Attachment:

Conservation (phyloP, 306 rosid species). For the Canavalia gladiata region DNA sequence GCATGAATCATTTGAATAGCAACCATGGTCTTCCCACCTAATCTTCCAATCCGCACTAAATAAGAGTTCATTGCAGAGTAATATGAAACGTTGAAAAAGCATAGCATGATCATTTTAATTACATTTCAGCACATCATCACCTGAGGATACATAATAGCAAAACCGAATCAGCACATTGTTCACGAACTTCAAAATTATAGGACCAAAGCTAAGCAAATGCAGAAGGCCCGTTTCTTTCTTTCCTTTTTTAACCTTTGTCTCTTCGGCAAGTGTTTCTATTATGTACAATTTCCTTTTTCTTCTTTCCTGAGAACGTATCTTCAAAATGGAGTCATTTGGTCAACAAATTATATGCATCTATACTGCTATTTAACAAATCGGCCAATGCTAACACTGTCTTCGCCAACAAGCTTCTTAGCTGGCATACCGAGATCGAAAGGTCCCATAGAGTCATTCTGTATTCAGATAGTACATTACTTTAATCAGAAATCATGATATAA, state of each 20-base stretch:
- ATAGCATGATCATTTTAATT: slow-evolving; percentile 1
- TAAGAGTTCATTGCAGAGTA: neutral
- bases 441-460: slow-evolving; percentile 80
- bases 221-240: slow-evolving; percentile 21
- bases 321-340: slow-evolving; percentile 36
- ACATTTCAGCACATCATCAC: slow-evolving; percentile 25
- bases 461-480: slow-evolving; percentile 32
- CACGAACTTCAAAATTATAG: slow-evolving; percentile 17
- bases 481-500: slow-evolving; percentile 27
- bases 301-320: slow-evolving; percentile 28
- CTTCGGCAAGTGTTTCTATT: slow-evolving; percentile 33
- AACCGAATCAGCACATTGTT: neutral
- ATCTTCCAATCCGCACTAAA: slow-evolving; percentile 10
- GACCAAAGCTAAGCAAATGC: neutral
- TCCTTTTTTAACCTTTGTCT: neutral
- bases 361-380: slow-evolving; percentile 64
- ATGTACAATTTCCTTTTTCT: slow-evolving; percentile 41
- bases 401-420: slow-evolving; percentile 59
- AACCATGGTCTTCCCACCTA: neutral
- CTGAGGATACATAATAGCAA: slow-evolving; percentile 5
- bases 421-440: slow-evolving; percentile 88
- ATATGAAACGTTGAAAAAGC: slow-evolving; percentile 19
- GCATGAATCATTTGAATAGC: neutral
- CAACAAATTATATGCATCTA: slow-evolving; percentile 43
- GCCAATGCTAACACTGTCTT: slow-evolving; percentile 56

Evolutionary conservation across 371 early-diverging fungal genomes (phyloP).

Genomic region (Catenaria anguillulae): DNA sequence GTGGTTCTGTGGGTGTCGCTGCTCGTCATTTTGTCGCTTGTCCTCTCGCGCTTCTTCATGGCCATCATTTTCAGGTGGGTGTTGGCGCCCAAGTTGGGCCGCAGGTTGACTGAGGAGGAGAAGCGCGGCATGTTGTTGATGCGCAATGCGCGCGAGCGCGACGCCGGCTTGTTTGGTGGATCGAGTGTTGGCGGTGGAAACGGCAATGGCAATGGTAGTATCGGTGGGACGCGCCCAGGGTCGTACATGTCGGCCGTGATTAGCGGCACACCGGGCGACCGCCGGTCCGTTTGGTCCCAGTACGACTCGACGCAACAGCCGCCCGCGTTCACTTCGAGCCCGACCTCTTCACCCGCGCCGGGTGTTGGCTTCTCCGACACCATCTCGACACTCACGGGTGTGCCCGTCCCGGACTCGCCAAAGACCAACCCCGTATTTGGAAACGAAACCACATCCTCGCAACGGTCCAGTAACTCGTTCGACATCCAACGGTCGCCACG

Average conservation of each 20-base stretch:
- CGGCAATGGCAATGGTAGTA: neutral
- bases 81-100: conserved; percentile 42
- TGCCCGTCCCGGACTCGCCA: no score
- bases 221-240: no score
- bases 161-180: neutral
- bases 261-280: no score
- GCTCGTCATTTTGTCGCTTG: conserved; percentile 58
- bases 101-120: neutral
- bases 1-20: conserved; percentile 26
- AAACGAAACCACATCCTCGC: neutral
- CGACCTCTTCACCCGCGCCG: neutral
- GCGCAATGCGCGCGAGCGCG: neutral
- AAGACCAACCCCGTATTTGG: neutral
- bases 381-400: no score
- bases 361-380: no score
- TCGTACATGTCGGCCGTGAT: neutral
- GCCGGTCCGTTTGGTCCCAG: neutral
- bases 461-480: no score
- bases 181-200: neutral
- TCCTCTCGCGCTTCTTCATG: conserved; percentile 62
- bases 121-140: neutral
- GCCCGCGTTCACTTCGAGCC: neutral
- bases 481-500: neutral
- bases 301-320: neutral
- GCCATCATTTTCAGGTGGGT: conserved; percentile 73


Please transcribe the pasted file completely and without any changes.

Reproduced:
Conservation (phyloP, 306 rosid species). For the Canavalia gladiata region DNA sequence GCATGAATCATTTGAATAGCAACCATGGTCTTCCCACCTAATCTTCCAATCCGCACTAAATAAGAGTTCATTGCAGAGTAATATGAAACGTTGAAAAAGCATAGCATGATCATTTTAATTACATTTCAGCACATCATCACCTGAGGATACATAATAGCAAAACCGAATCAGCACATTGTTCACGAACTTCAAAATTATAGGACCAAAGCTAAGCAAATGCAGAAGGCCCGTTTCTTTCTTTCCTTTTTTAACCTTTGTCTCTTCGGCAAGTGTTTCTATTATGTACAATTTCCTTTTTCTTCTTTCCTGAGAACGTATCTTCAAAATGGAGTCATTTGGTCAACAAATTATATGCATCTATACTGCTATTTAACAAATCGGCCAATGCTAACACTGTCTTCGCCAACAAGCTTCTTAGCTGGCATACCGAGATCGAAAGGTCCCATAGAGTCATTCTGTATTCAGATAGTACATTACTTTAATCAGAAATCATGATATAA, state of each 20-base stretch:
- ATAGCATGATCATTTTAATT: slow-evolving; percentile 1
- TAAGAGTTCATTGCAGAGTA: neutral
- bases 441-460: slow-evolving; percentile 80
- bases 221-240: slow-evolving; percentile 21
- bases 321-340: slow-evolving; percentile 36
- ACATTTCAGCACATCATCAC: slow-evolving; percentile 25
- bases 461-480: slow-evolving; percentile 32
- CACGAACTTCAAAATTATAG: slow-evolving; percentile 17
- bases 481-500: slow-evolving; percentile 27
- bases 301-320: slow-evolving; percentile 28
- CTTCGGCAAGTGTTTCTATT: slow-evolving; percentile 33
- AACCGAATCAGCACATTGTT: neutral
- ATCTTCCAATCCGCACTAAA: slow-evolving; percentile 10
- GACCAAAGCTAAGCAAATGC: neutral
- TCCTTTTTTAACCTTTGTCT: neutral
- bases 361-380: slow-evolving; percentile 64
- ATGTACAATTTCCTTTTTCT: slow-evolving; percentile 41
- bases 401-420: slow-evolving; percentile 59
- AACCATGGTCTTCCCACCTA: neutral
- CTGAGGATACATAATAGCAA: slow-evolving; percentile 5
- bases 421-440: slow-evolving; percentile 88
- ATATGAAACGTTGAAAAAGC: slow-evolving; percentile 19
- GCATGAATCATTTGAATAGC: neutral
- CAACAAATTATATGCATCTA: slow-evolving; percentile 43
- GCCAATGCTAACACTGTCTT: slow-evolving; percentile 56

Evolutionary conservation across 371 early-diverging fungal genomes (phyloP).

Genomic region (Catenaria anguillulae): DNA sequence GTGGTTCTGTGGGTGTCGCTGCTCGTCATTTTGTCGCTTGTCCTCTCGCGCTTCTTCATGGCCATCATTTTCAGGTGGGTGTTGGCGCCCAAGTTGGGCCGCAGGTTGACTGAGGAGGAGAAGCGCGGCATGTTGTTGATGCGCAATGCGCGCGAGCGCGACGCCGGCTTGTTTGGTGGATCGAGTGTTGGCGGTGGAAACGGCAATGGCAATGGTAGTATCGGTGGGACGCGCCCAGGGTCGTACATGTCGGCCGTGATTAGCGGCACACCGGGCGACCGCCGGTCCGTTTGGTCCCAGTACGACTCGACGCAACAGCCGCCCGCGTTCACTTCGAGCCCGACCTCTTCACCCGCGCCGGGTGTTGGCTTCTCCGACACCATCTCGACACTCACGGGTGTGCCCGTCCCGGACTCGCCAAAGACCAACCCCGTATTTGGAAACGAAACCACATCCTCGCAACGGTCCAGTAACTCGTTCGACATCCAACGGTCGCCACG

Average conservation of each 20-base stretch:
- CGGCAATGGCAATGGTAGTA: neutral
- bases 81-100: conserved; percentile 42
- TGCCCGTCCCGGACTCGCCA: no score
- bases 221-240: no score
- bases 161-180: neutral
- bases 261-280: no score
- GCTCGTCATTTTGTCGCTTG: conserved; percentile 58
- bases 101-120: neutral
- bases 1-20: conserved; percentile 26
- AAACGAAACCACATCCTCGC: neutral
- CGACCTCTTCACCCGCGCCG: neutral
- GCGCAATGCGCGCGAGCGCG: neutral
- AAGACCAACCCCGTATTTGG: neutral
- bases 381-400: no score
- bases 361-380: no score
- TCGTACATGTCGGCCGTGAT: neutral
- GCCGGTCCGTTTGGTCCCAG: neutral
- bases 461-480: no score
- bases 181-200: neutral
- TCCTCTCGCGCTTCTTCATG: conserved; percentile 62
- bases 121-140: neutral
- GCCCGCGTTCACTTCGAGCC: neutral
- bases 481-500: neutral
- bases 301-320: neutral
- GCCATCATTTTCAGGTGGGT: conserved; percentile 73